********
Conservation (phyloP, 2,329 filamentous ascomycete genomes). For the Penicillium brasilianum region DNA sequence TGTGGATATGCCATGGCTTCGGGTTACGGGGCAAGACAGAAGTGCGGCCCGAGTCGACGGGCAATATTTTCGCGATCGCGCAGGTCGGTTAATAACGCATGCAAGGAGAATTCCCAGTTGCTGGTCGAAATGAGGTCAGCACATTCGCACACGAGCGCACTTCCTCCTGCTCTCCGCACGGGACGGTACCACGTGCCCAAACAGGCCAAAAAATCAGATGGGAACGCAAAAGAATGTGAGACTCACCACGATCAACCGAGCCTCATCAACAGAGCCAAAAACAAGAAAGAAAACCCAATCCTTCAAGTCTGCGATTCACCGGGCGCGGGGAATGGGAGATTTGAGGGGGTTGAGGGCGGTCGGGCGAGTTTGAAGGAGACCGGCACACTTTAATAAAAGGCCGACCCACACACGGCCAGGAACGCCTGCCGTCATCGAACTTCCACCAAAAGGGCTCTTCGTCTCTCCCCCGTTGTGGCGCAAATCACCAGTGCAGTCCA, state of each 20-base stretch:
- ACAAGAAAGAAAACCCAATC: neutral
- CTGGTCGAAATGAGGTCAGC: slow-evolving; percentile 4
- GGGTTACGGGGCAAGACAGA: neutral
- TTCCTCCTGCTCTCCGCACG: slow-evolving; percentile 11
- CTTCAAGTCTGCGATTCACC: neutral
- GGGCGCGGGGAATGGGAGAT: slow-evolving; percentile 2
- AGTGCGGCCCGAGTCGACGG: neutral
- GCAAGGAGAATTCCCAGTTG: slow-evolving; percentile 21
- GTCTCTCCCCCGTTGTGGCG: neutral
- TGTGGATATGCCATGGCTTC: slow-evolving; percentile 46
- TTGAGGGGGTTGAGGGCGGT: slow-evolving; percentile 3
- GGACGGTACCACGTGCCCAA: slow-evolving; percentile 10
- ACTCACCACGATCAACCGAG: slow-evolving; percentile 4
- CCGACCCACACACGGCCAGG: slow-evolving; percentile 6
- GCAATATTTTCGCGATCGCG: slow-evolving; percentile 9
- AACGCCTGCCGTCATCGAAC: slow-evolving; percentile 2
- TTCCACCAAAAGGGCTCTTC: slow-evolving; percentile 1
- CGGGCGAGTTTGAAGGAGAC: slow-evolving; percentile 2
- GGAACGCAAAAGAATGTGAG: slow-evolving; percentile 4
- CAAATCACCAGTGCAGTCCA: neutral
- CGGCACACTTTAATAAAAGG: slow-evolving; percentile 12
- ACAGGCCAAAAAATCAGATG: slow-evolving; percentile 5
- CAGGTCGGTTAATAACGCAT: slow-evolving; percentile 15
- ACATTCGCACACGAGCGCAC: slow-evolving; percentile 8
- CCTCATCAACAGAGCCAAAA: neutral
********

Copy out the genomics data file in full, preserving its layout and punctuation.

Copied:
Conservation (phyloP, 2,329 filamentous ascomycete genomes). For the Penicillium brasilianum region DNA sequence TGTGGATATGCCATGGCTTCGGGTTACGGGGCAAGACAGAAGTGCGGCCCGAGTCGACGGGCAATATTTTCGCGATCGCGCAGGTCGGTTAATAACGCATGCAAGGAGAATTCCCAGTTGCTGGTCGAAATGAGGTCAGCACATTCGCACACGAGCGCACTTCCTCCTGCTCTCCGCACGGGACGGTACCACGTGCCCAAACAGGCCAAAAAATCAGATGGGAACGCAAAAGAATGTGAGACTCACCACGATCAACCGAGCCTCATCAACAGAGCCAAAAACAAGAAAGAAAACCCAATCCTTCAAGTCTGCGATTCACCGGGCGCGGGGAATGGGAGATTTGAGGGGGTTGAGGGCGGTCGGGCGAGTTTGAAGGAGACCGGCACACTTTAATAAAAGGCCGACCCACACACGGCCAGGAACGCCTGCCGTCATCGAACTTCCACCAAAAGGGCTCTTCGTCTCTCCCCCGTTGTGGCGCAAATCACCAGTGCAGTCCA, state of each 20-base stretch:
- ACAAGAAAGAAAACCCAATC: neutral
- CTGGTCGAAATGAGGTCAGC: slow-evolving; percentile 4
- GGGTTACGGGGCAAGACAGA: neutral
- TTCCTCCTGCTCTCCGCACG: slow-evolving; percentile 11
- CTTCAAGTCTGCGATTCACC: neutral
- GGGCGCGGGGAATGGGAGAT: slow-evolving; percentile 2
- AGTGCGGCCCGAGTCGACGG: neutral
- GCAAGGAGAATTCCCAGTTG: slow-evolving; percentile 21
- GTCTCTCCCCCGTTGTGGCG: neutral
- TGTGGATATGCCATGGCTTC: slow-evolving; percentile 46
- TTGAGGGGGTTGAGGGCGGT: slow-evolving; percentile 3
- GGACGGTACCACGTGCCCAA: slow-evolving; percentile 10
- ACTCACCACGATCAACCGAG: slow-evolving; percentile 4
- CCGACCCACACACGGCCAGG: slow-evolving; percentile 6
- GCAATATTTTCGCGATCGCG: slow-evolving; percentile 9
- AACGCCTGCCGTCATCGAAC: slow-evolving; percentile 2
- TTCCACCAAAAGGGCTCTTC: slow-evolving; percentile 1
- CGGGCGAGTTTGAAGGAGAC: slow-evolving; percentile 2
- GGAACGCAAAAGAATGTGAG: slow-evolving; percentile 4
- CAAATCACCAGTGCAGTCCA: neutral
- CGGCACACTTTAATAAAAGG: slow-evolving; percentile 12
- ACAGGCCAAAAAATCAGATG: slow-evolving; percentile 5
- CAGGTCGGTTAATAACGCAT: slow-evolving; percentile 15
- ACATTCGCACACGAGCGCAC: slow-evolving; percentile 8
- CCTCATCAACAGAGCCAAAA: neutral